Daniel Avery: London DJ Finds Solace in the Club, Shipping Container
"I do love the idea of something having a beginning, middle, and end. It's something I latched onto with other DJs, from an early age, and something I continue to love."
Who: Despite the fact that we’re here to talk about his debut album, Daniel Avery considers himself a DJ first and foremost, which makes the London-based musician something of a rarity in an era when so many of electronic music’s young guns start out as studio boffins, get noticed on SoundCloud, and only then grapple with the question of what to do on stage. By the time Avery began putting out cavernous, charcoal-hued techno 12-inches on labels Optimo Music and Erol Alkan’s Phantasy Sound early last year, he was already a resident DJ at London’s Fabric nightclub, where he used his warm-up slots as the opportunity to connect the dots between crackling post-punk, vintage acid, and brusque, brooding techno. His side-winding FabricLive 66 mix CD, in fact, preceded his debut album by nearly a year. But if the bullet points on his resume don’t follow the customary order, the albums — dark and twitchy, full of eerie bell tones and murky voices — speak to the most organic kind of artistic development.
Oh Bournemouth, So Much to Answer For: Avery grew up in Bournemouth, a “small, sleepy town” on the south coast of England, where, he says, “my one solace and safe haven was this nightclub called Project Mayhem,” where records from the Pixies and New Order were spun alongside ESG, electroclash, and Kompakt. Still, he never imagined himself behind the decks until he walked into a record shop run by the club night’s promoter and saw an open call for warm-up DJs. “I really mean this, it hadn’t even crossed my mind,” he stresses. “Nothing had even materialized in my head before. But when I saw that sign, I thought it might be a cool thing to do. I went for the job and got it — well, it wasn’t a job, because it wasn’t paid — and the second I started doing it, I loved it immediately. It wasn’t about people dancing, because it was the beginning of the night. It was just about sharing music.”
A Room With a View: To record the album, Avery set up shop in a converted shipping container that he shared with a now-defunct band called S.C.U.M. One benefit of the arrangement was that it gave Avery access to the band’s gear. “A big moment came when I started putting my synthesizers through their guitar pedals,” Avery explains, “Space Echo, and things like AMS delays, which is what Martin Hannett used on all the Factory Joy Division stuff. I never wanted it to be a rock-meets-rave record, but the sounds that came out immediately sounded good to me, and inspired me to keep going.” He also availed himself of the band’s drums, bashing out rickety hi-hat lines that give the album its jittery sensibility; but the real benefit was environmental. “What I liked about it was traveling to the studio,” Avery says. “I was living in South London at the time, so I had to travel across the river, and the studio itself looked out onto the Thames. I felt very much like I was in London. I do think it’s a very London record. I felt like I was at home, doing something that came from my home.”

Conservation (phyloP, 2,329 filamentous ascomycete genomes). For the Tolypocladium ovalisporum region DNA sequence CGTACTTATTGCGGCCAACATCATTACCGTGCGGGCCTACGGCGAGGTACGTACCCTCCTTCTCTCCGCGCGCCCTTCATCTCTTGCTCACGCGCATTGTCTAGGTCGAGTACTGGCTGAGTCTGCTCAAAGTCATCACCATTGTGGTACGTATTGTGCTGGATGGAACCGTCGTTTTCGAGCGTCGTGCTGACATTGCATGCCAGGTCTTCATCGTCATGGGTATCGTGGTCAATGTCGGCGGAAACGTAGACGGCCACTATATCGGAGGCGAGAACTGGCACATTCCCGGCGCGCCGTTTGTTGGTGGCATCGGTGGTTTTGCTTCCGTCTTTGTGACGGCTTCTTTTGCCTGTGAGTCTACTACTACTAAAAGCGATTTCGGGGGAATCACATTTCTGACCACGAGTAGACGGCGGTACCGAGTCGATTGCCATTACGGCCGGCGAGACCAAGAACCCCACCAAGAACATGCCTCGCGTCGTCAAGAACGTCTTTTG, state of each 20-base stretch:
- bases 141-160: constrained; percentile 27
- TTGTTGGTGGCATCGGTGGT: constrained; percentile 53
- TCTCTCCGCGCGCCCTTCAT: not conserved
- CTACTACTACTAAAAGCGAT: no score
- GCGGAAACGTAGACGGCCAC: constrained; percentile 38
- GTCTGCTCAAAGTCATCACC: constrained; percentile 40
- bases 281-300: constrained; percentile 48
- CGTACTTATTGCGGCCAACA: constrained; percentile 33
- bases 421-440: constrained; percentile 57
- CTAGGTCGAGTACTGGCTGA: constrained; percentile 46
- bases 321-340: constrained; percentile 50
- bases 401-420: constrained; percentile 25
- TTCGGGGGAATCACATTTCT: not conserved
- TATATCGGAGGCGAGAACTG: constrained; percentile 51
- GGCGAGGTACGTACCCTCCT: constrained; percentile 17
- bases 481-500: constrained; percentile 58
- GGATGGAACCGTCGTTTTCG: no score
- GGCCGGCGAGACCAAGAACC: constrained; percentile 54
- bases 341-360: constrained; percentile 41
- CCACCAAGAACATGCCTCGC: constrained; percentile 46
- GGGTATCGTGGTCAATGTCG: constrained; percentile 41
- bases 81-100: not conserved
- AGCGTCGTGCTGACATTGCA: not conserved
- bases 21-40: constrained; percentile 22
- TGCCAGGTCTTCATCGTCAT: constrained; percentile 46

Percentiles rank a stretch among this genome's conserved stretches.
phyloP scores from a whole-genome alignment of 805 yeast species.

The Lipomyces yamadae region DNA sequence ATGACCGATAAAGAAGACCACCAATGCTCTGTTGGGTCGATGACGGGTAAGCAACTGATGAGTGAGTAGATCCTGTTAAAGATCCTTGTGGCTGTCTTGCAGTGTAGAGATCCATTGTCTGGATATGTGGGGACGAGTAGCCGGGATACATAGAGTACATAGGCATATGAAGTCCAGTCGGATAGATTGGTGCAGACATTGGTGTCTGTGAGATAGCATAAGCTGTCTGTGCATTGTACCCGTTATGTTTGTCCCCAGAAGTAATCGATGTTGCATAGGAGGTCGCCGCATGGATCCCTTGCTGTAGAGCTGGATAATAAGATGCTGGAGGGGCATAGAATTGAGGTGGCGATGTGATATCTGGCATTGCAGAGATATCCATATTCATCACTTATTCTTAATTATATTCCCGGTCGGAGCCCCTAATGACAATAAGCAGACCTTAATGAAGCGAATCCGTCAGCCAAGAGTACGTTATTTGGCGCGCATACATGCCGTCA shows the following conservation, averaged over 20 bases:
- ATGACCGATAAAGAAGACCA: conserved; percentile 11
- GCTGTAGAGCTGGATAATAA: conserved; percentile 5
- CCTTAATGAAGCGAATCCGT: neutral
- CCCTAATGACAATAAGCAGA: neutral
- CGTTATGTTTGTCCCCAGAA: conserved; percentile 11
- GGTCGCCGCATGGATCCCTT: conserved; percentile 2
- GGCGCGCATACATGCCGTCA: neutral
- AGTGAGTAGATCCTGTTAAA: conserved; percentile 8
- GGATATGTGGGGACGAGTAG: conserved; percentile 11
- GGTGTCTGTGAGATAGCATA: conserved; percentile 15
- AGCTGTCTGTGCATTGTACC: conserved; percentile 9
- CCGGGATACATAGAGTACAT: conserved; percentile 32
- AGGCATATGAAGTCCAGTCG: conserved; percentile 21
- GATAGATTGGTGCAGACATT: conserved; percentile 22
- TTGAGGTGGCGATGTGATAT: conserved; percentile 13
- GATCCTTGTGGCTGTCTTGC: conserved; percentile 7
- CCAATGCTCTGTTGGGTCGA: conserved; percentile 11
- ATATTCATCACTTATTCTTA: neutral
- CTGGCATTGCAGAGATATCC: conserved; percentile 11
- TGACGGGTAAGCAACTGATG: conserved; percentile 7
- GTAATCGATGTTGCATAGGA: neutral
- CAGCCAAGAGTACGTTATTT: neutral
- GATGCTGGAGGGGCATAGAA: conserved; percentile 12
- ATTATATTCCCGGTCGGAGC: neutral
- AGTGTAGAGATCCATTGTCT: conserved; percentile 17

Sticky Fingers: Indeed, he says, while he didn’t set out to make a specifically British record, “when I was looking through all my influences and the things informing the record, most of it was British. That’s even down to things like My Bloody Valentine or Primal Scream, as well as Underworld, the Chemical Brothers, Leftfield, and also more modern things like Four Tet. At the same time, nearly all those references are old things — Chris and Cosey, Death in Vegas. I definitely didn’t want to make some kind of retro throwback thing. I wanted the record to sound as if it only could have been made, by me, in 2013. That was the most important thing. There’s certainly an element of earlier acid house in there, but I wanted it to have a very modern pulse.” But he also spent plenty of studio time immersed in inspirations that fell much further afield; in between recording, Avery would sit in his shipping container and read books like Jonathan Franzen’s Freedom, Haruki Murakami’s After Dark, and Paul Auster’s The New York Trilogy. “I also read Keith Richards’ autobiography,” he admits, “which is where the name ‘Drone Logic’ comes from. He talks about discovering a new way of playing guitar based on Indian drone music, and the excitement with which he writes about it inspired the name of the track and, subsequently, the album.”
This Is a Journey Into Sound: In addition to the stylistic similarities between Avery’s FabricLive mix and Drone Logic, there are structural parallels. There’s a false ending midway through the mix, a moment of dead air that has the effect of ratcheting up the tension on his virtual dance floor, and the movement of the album also breaks halfway through — “It’s kind of the idea of, ‘Here’s an LP,’ and turning it over, side A and side B,” explains Avery. No matter what format he’s working with, he says, “I do love the idea of something having a beginning, middle, and end. It’s something I latched onto with other DJs, from an early age, and something I continue to love. ‘Journey’ has become a dirty word over the past few years, but when I go and see any band or DJ or film, for that matter, I like it the most when it’s a total trip from beginning to end.”